Charity and responsibility

Originally published at Notes from the bunker…. You can comment here or there.

Made another trip to the Mormon cannery the other day. There were more people there  than at any point I recall in my brief time going there. However, despite the crowd and the apparent increased usage at the cannery, they were well stocked with the usual foods. I’m actually sitting pretty well on most of the types of foods they carry. It really has come to the point that one of the main reasons I go is to be around people who share a similar mindset as myself. They older gentleman running the place, for example, is great to talk to…he’s into amateur radio, takes preparedness very seriously, and will try to convince anyone he can that they need to stock up not only for themselves but to also encourage their neighbors to stock up because ‘really good people can do bad things when theyre desperate’. I agree with a good deal of that attitude except the ‘my brothers keeper’ part. Unprepared neighbors may be dangerous neighbors when theyre hungry, I agree. And I’ll mention once or twice “You know, you may wanna think about stockpiling some [food/fuel/water/etc]..ask me if you need help doing so.” And that’s about as far as my feelings of responsibility towards my fellow man go. If I tell you the train is coming and you continue to stand on the tracks…well, I warned you.

Are hungry neighbors dangerous neighbors? Of course they are. So I generally try to keep most of our preparedness stuff secret from pretty much everyone outside our immediate circle of friends. And, heaven forefend, the day comes when those hungry masses are hammering down the door clamoring for our food, our water, our medicines, our fuel….man, I hate to think what that would be like and I hate to think of the ugly, brutal choices that would have to be made. Another reason to have a “Plan B” place to go if things get that bad.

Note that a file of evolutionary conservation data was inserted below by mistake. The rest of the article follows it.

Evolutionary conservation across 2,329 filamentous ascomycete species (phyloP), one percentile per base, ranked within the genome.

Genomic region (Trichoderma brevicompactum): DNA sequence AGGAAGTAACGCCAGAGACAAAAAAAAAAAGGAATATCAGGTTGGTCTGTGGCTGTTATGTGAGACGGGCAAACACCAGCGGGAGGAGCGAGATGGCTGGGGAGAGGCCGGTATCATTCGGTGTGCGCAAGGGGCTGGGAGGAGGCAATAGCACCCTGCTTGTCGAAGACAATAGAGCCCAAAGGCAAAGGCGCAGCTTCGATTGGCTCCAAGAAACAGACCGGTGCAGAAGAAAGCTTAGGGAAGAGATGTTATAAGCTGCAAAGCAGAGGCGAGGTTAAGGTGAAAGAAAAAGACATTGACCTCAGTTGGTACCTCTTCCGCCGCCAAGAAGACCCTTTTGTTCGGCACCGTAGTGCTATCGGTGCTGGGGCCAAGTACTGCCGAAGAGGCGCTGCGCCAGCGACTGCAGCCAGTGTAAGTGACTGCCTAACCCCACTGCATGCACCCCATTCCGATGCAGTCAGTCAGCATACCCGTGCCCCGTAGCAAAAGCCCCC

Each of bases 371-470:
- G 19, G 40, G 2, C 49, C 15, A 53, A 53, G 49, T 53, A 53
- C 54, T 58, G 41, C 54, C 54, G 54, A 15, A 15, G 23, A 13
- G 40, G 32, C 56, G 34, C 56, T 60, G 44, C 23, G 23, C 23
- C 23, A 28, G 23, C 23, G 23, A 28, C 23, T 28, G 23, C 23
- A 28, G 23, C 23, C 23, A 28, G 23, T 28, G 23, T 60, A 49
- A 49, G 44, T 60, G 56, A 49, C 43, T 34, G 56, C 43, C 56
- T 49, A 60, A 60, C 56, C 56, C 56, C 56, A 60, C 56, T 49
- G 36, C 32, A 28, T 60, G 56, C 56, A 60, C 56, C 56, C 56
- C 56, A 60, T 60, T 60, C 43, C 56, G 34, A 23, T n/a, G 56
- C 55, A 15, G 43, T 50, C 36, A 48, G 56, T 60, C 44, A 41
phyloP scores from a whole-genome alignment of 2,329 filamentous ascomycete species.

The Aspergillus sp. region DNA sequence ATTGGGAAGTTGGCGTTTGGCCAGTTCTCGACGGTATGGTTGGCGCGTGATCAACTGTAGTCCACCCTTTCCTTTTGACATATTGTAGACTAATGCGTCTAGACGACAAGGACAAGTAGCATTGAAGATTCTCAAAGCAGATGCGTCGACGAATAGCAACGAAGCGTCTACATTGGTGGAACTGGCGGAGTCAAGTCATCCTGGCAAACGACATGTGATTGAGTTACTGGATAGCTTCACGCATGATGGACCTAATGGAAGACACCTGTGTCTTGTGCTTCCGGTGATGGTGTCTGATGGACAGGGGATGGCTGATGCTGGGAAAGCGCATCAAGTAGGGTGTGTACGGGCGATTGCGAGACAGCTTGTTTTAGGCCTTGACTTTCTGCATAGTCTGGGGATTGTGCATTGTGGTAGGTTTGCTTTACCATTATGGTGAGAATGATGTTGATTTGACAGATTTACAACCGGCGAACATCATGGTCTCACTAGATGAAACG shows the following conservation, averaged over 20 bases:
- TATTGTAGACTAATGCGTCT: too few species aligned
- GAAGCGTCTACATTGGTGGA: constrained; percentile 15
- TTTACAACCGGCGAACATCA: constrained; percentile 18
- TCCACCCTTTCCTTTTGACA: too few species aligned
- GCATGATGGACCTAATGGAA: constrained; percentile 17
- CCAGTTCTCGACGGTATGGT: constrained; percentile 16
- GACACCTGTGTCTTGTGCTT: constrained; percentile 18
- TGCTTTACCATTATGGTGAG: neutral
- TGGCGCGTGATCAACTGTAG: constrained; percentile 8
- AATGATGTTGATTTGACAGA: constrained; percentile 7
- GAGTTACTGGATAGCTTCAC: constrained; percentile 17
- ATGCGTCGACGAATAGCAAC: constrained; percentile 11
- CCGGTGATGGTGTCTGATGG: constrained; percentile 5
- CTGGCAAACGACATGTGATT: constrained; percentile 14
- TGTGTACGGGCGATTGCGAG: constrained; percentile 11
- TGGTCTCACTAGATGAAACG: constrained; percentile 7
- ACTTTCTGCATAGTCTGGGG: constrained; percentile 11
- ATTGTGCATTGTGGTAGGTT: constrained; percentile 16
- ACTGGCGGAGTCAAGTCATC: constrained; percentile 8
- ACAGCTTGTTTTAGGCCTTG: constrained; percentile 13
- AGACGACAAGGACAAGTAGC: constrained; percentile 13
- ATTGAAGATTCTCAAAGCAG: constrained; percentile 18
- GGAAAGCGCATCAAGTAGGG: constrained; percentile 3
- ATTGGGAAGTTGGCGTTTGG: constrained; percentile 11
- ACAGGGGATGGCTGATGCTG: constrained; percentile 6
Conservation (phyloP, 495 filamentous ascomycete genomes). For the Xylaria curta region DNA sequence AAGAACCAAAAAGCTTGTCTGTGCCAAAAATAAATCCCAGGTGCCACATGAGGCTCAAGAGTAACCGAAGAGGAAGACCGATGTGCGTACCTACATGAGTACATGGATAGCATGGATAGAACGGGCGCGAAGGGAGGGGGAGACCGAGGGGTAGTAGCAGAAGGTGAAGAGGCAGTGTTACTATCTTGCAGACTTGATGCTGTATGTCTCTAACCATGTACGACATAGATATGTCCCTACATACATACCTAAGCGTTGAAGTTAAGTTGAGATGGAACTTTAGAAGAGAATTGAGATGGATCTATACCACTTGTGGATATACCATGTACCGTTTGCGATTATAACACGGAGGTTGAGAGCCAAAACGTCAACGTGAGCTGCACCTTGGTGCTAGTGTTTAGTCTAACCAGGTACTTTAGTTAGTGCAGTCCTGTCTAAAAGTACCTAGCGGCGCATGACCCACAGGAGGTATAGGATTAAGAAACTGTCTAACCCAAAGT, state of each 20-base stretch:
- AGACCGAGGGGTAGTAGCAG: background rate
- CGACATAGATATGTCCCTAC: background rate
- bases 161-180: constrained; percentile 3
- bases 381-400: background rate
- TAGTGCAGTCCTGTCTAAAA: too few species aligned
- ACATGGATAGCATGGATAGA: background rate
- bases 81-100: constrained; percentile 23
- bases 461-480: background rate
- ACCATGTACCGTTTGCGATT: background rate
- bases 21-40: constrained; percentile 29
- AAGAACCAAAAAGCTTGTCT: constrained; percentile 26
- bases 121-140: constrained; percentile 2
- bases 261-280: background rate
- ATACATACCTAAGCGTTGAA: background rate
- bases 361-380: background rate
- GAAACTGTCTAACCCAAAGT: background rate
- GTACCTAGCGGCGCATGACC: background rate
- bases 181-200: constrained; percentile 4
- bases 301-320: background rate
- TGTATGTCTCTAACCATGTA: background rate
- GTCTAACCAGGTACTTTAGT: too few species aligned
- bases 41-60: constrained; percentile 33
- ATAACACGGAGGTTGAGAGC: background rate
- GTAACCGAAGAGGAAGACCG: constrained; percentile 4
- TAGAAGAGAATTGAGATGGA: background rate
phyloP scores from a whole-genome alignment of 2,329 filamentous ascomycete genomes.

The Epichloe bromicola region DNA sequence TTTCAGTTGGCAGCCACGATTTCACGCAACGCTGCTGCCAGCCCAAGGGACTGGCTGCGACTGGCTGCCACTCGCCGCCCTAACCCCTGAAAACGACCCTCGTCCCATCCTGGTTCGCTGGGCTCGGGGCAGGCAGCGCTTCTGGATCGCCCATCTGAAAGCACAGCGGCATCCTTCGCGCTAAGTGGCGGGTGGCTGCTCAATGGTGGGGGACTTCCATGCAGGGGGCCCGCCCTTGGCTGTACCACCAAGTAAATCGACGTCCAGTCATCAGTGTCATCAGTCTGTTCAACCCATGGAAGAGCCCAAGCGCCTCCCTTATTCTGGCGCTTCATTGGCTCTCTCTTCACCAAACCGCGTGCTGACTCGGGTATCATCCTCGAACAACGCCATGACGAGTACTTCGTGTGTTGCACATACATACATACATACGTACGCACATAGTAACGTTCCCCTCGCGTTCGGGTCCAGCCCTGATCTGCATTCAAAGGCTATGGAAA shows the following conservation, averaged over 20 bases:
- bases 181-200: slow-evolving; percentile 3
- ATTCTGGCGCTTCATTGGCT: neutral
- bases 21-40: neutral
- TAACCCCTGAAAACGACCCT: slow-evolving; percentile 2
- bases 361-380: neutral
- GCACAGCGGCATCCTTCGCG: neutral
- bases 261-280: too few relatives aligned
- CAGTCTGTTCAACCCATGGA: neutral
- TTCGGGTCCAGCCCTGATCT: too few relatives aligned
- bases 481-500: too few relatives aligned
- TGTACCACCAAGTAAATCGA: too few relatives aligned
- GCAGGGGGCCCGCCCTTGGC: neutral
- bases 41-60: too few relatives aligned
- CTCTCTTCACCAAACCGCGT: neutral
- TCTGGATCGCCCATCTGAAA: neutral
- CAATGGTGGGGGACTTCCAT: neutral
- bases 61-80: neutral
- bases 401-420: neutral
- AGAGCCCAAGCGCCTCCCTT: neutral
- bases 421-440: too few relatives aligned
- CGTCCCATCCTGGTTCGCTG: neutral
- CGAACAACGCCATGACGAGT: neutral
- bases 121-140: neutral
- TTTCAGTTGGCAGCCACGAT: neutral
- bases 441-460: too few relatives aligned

What about family and friends? Do we have a responsibility to them? Tough question. I don’t believe in forcing responsibilities on people. I think we’re only responsible to those people whom we have willingly, consciously, and actively agreed to accept responsibility for. That is to say, I agree to accept responsibility for helping out certain friends and family because I say “Yes, I will do this for you.” Anyone else is, generally, outta luck. In my case this isn’t a terribly big deal because 95% of my friends are also interested in preparedness. Odds are quite high they’ll be just fine. The rest of my family live a thousand or more miles away. Its seems unlikely they’ll make the journey to show up on my doorstep to say “You have to take care of me! Im your cousin!”.

When this subject comes up someone will invariably ask “What if a stranger with her starving children showed up on your doorstep and needed food or else her children would die?” Tough call. I like to think I would have enough to spare a small handout here and there but if theres the slightest chance that giving away our own supplies would put us in a more dangerous position, supplywise, then there’s no contest. We take care of ourselves and our interests before putting a strangers well-being ahead of our own. If you ‘give until it hurts’ then I think you’ve given too much.

This begets the next progression of thought – shouldn’t we stock extra food and materials for helping out the unprepared? To my way of thinking, there is no such thing as ‘extra’ to the point that you can give it away. Certainly I am not squandering what little financial resources I have for the purposes of giving it away to strangers…that’s the governments act, not mine. If I have enough money for 100# of rice I see it as 100# of rice for me and the missus, not as 75# of rice for us and 25# for the unprepared masses. A 25% ‘tax’ on what I buy and store is, again, the .gov’s answer to things…not mine. If we have 12 months of food and are trying to make it through a disaster of indefinite length what could possibly compel me to shorten our potential 12-month lifeline when , for all we know, the crisis may go 14-, 16- or 18-months? Imagine being on a plane that is spiraling to the ground…maybe the pilot will regain control before it crashes..maybe not. You have a parachute for every member of your family. Do you give away a couple of your kid’s parachutes to someone else and figure ‘well, maybe we won’t crash and we wont need them’? Of course not.

To expect a person, in a time of crisis, to act in a manner that is counter to their own survival seems pretty irrational. On the other hand, history and monuments testify to untold amounts of people who acted in a manner contrary to their own survival for the sake of others. We call these people ‘heroes’. It is worth noting, however, that all these people did their heroic acts of their own volition. They willingly accepted the responsibility to act, against their own interests and in the interest of another, and the consequences.